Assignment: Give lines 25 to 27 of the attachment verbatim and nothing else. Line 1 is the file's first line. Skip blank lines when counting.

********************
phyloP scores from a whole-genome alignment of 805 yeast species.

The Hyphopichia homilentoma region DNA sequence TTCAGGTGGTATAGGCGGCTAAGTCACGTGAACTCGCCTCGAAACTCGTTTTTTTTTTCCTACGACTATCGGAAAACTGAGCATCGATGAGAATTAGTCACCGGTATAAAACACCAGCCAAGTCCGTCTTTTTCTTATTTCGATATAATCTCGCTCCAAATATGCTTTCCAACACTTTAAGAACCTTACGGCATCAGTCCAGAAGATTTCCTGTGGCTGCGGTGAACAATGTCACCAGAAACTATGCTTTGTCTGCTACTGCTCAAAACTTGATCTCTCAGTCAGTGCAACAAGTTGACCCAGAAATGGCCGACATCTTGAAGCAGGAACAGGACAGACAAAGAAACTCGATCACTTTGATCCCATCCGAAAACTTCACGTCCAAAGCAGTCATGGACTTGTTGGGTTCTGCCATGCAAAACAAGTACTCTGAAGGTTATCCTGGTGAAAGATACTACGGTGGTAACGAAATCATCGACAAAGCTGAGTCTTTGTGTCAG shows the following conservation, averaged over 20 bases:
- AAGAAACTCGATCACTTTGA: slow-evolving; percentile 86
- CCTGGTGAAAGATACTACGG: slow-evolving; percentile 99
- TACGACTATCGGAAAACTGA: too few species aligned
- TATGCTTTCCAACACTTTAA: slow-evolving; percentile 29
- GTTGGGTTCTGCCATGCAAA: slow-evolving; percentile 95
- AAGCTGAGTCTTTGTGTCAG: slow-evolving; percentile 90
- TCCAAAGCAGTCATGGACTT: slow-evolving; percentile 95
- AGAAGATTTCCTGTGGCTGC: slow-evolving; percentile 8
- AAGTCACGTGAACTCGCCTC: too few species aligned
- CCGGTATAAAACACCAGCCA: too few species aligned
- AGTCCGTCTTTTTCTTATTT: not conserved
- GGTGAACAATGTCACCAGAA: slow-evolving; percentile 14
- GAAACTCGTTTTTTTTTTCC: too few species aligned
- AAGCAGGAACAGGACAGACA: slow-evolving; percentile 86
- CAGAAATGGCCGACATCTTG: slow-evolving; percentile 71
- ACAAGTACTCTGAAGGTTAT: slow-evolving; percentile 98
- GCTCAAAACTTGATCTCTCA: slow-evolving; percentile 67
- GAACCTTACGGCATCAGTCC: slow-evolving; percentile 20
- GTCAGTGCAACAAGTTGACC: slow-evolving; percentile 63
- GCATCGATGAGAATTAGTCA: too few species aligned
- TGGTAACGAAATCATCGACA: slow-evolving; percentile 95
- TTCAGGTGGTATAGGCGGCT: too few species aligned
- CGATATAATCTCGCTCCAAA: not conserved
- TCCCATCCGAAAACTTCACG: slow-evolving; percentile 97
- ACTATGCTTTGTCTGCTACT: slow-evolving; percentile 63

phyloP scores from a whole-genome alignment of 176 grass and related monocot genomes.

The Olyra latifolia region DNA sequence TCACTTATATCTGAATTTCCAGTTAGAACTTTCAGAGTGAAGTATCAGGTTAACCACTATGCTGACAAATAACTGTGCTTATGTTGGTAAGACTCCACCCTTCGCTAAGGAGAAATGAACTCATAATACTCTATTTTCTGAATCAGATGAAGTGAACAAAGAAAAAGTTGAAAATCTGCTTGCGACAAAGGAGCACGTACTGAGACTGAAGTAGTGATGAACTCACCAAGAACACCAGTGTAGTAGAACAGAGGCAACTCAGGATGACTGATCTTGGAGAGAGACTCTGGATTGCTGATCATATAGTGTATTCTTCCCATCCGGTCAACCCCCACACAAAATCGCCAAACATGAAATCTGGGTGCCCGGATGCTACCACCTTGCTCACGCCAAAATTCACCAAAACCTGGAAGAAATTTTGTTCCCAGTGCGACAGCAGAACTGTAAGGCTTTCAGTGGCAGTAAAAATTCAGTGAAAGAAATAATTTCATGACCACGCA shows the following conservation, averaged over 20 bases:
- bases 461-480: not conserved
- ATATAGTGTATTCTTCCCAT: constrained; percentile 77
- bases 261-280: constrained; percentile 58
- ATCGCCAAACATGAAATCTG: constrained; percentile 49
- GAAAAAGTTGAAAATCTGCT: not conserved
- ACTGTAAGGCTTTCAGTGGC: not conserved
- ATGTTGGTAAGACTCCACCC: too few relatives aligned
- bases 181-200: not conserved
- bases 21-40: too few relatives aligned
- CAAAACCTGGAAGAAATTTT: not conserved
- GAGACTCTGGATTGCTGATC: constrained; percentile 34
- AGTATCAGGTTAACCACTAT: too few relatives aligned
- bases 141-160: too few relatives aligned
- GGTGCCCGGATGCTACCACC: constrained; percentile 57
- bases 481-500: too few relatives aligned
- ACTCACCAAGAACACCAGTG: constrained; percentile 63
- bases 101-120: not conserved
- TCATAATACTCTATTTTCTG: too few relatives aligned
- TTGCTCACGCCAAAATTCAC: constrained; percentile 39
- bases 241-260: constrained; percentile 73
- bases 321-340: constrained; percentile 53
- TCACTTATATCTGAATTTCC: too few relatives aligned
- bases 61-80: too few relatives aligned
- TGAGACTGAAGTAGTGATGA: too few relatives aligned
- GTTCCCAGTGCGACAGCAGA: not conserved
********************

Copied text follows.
- CGATATAATCTCGCTCCAAA: not conserved
- TCCCATCCGAAAACTTCACG: slow-evolving; percentile 97
- ACTATGCTTTGTCTGCTACT: slow-evolving; percentile 63